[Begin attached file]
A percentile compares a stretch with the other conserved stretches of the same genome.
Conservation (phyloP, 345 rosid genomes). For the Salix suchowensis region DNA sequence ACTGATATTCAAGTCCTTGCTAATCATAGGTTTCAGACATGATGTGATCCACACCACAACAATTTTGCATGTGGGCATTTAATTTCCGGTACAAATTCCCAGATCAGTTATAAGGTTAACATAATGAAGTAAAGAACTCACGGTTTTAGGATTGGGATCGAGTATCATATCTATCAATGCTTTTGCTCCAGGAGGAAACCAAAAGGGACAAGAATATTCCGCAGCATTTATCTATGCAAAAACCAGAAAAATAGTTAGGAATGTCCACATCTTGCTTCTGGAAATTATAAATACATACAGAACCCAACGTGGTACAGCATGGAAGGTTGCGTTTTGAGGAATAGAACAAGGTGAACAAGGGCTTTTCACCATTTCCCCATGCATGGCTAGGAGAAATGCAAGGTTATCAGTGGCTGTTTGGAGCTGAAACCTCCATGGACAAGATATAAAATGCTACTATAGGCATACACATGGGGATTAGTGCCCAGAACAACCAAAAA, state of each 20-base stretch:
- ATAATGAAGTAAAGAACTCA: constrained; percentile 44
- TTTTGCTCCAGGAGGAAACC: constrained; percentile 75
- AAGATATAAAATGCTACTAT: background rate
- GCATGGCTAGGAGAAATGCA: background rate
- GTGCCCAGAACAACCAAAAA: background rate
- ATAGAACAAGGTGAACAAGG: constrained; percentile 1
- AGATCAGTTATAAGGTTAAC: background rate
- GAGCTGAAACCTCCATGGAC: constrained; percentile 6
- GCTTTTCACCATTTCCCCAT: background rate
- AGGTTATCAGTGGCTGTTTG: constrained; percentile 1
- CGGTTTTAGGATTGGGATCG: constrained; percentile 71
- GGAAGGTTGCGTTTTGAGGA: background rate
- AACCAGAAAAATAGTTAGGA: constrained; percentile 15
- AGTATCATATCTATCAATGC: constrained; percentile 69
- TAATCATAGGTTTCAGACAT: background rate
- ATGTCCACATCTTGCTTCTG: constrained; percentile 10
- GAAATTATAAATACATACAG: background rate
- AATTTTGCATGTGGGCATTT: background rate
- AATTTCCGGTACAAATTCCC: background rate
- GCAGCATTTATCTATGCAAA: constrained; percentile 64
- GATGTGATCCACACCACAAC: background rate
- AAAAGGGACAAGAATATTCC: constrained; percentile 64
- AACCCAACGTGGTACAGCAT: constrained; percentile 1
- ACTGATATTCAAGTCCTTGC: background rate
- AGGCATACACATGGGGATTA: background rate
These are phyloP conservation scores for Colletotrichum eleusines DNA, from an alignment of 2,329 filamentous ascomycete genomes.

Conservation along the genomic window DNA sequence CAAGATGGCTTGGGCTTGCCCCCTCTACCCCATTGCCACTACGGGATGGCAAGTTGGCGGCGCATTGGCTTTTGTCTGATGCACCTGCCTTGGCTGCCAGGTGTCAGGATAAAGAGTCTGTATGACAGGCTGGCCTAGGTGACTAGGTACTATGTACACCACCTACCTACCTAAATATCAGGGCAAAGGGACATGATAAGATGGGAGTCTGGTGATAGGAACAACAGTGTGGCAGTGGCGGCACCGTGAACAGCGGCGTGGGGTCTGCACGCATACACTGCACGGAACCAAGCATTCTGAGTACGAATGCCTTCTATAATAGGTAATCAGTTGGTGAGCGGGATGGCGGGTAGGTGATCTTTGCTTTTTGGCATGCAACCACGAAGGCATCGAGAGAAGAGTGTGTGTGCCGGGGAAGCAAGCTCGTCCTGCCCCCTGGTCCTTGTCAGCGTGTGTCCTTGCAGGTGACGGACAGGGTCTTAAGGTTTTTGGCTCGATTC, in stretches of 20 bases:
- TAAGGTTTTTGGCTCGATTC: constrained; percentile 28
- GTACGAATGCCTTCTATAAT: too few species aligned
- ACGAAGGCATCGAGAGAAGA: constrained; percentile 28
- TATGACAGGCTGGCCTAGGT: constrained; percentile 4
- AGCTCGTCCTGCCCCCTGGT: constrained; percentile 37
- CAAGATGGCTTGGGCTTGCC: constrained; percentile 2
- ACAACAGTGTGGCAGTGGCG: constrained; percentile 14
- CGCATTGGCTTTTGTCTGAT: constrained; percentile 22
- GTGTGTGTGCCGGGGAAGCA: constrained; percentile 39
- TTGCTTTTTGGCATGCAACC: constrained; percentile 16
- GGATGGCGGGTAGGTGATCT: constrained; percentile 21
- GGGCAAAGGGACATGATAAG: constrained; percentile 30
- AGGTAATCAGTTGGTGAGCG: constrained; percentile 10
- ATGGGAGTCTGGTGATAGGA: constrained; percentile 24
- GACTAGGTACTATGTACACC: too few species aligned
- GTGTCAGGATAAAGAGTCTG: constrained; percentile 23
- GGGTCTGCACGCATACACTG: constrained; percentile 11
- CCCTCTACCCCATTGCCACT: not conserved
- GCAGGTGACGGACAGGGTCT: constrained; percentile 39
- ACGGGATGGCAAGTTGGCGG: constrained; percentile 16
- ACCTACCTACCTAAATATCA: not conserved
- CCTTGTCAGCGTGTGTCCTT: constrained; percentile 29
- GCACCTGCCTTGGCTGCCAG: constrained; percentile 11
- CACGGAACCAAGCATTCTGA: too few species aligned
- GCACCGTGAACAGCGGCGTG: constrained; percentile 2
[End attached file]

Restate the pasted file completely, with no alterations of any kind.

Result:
A percentile compares a stretch with the other conserved stretches of the same genome.
Conservation (phyloP, 345 rosid genomes). For the Salix suchowensis region DNA sequence ACTGATATTCAAGTCCTTGCTAATCATAGGTTTCAGACATGATGTGATCCACACCACAACAATTTTGCATGTGGGCATTTAATTTCCGGTACAAATTCCCAGATCAGTTATAAGGTTAACATAATGAAGTAAAGAACTCACGGTTTTAGGATTGGGATCGAGTATCATATCTATCAATGCTTTTGCTCCAGGAGGAAACCAAAAGGGACAAGAATATTCCGCAGCATTTATCTATGCAAAAACCAGAAAAATAGTTAGGAATGTCCACATCTTGCTTCTGGAAATTATAAATACATACAGAACCCAACGTGGTACAGCATGGAAGGTTGCGTTTTGAGGAATAGAACAAGGTGAACAAGGGCTTTTCACCATTTCCCCATGCATGGCTAGGAGAAATGCAAGGTTATCAGTGGCTGTTTGGAGCTGAAACCTCCATGGACAAGATATAAAATGCTACTATAGGCATACACATGGGGATTAGTGCCCAGAACAACCAAAAA, state of each 20-base stretch:
- ATAATGAAGTAAAGAACTCA: constrained; percentile 44
- TTTTGCTCCAGGAGGAAACC: constrained; percentile 75
- AAGATATAAAATGCTACTAT: background rate
- GCATGGCTAGGAGAAATGCA: background rate
- GTGCCCAGAACAACCAAAAA: background rate
- ATAGAACAAGGTGAACAAGG: constrained; percentile 1
- AGATCAGTTATAAGGTTAAC: background rate
- GAGCTGAAACCTCCATGGAC: constrained; percentile 6
- GCTTTTCACCATTTCCCCAT: background rate
- AGGTTATCAGTGGCTGTTTG: constrained; percentile 1
- CGGTTTTAGGATTGGGATCG: constrained; percentile 71
- GGAAGGTTGCGTTTTGAGGA: background rate
- AACCAGAAAAATAGTTAGGA: constrained; percentile 15
- AGTATCATATCTATCAATGC: constrained; percentile 69
- TAATCATAGGTTTCAGACAT: background rate
- ATGTCCACATCTTGCTTCTG: constrained; percentile 10
- GAAATTATAAATACATACAG: background rate
- AATTTTGCATGTGGGCATTT: background rate
- AATTTCCGGTACAAATTCCC: background rate
- GCAGCATTTATCTATGCAAA: constrained; percentile 64
- GATGTGATCCACACCACAAC: background rate
- AAAAGGGACAAGAATATTCC: constrained; percentile 64
- AACCCAACGTGGTACAGCAT: constrained; percentile 1
- ACTGATATTCAAGTCCTTGC: background rate
- AGGCATACACATGGGGATTA: background rate
These are phyloP conservation scores for Colletotrichum eleusines DNA, from an alignment of 2,329 filamentous ascomycete genomes.

Conservation along the genomic window DNA sequence CAAGATGGCTTGGGCTTGCCCCCTCTACCCCATTGCCACTACGGGATGGCAAGTTGGCGGCGCATTGGCTTTTGTCTGATGCACCTGCCTTGGCTGCCAGGTGTCAGGATAAAGAGTCTGTATGACAGGCTGGCCTAGGTGACTAGGTACTATGTACACCACCTACCTACCTAAATATCAGGGCAAAGGGACATGATAAGATGGGAGTCTGGTGATAGGAACAACAGTGTGGCAGTGGCGGCACCGTGAACAGCGGCGTGGGGTCTGCACGCATACACTGCACGGAACCAAGCATTCTGAGTACGAATGCCTTCTATAATAGGTAATCAGTTGGTGAGCGGGATGGCGGGTAGGTGATCTTTGCTTTTTGGCATGCAACCACGAAGGCATCGAGAGAAGAGTGTGTGTGCCGGGGAAGCAAGCTCGTCCTGCCCCCTGGTCCTTGTCAGCGTGTGTCCTTGCAGGTGACGGACAGGGTCTTAAGGTTTTTGGCTCGATTC, in stretches of 20 bases:
- TAAGGTTTTTGGCTCGATTC: constrained; percentile 28
- GTACGAATGCCTTCTATAAT: too few species aligned
- ACGAAGGCATCGAGAGAAGA: constrained; percentile 28
- TATGACAGGCTGGCCTAGGT: constrained; percentile 4
- AGCTCGTCCTGCCCCCTGGT: constrained; percentile 37
- CAAGATGGCTTGGGCTTGCC: constrained; percentile 2
- ACAACAGTGTGGCAGTGGCG: constrained; percentile 14
- CGCATTGGCTTTTGTCTGAT: constrained; percentile 22
- GTGTGTGTGCCGGGGAAGCA: constrained; percentile 39
- TTGCTTTTTGGCATGCAACC: constrained; percentile 16
- GGATGGCGGGTAGGTGATCT: constrained; percentile 21
- GGGCAAAGGGACATGATAAG: constrained; percentile 30
- AGGTAATCAGTTGGTGAGCG: constrained; percentile 10
- ATGGGAGTCTGGTGATAGGA: constrained; percentile 24
- GACTAGGTACTATGTACACC: too few species aligned
- GTGTCAGGATAAAGAGTCTG: constrained; percentile 23
- GGGTCTGCACGCATACACTG: constrained; percentile 11
- CCCTCTACCCCATTGCCACT: not conserved
- GCAGGTGACGGACAGGGTCT: constrained; percentile 39
- ACGGGATGGCAAGTTGGCGG: constrained; percentile 16
- ACCTACCTACCTAAATATCA: not conserved
- CCTTGTCAGCGTGTGTCCTT: constrained; percentile 29
- GCACCTGCCTTGGCTGCCAG: constrained; percentile 11
- CACGGAACCAAGCATTCTGA: too few species aligned
- GCACCGTGAACAGCGGCGTG: constrained; percentile 2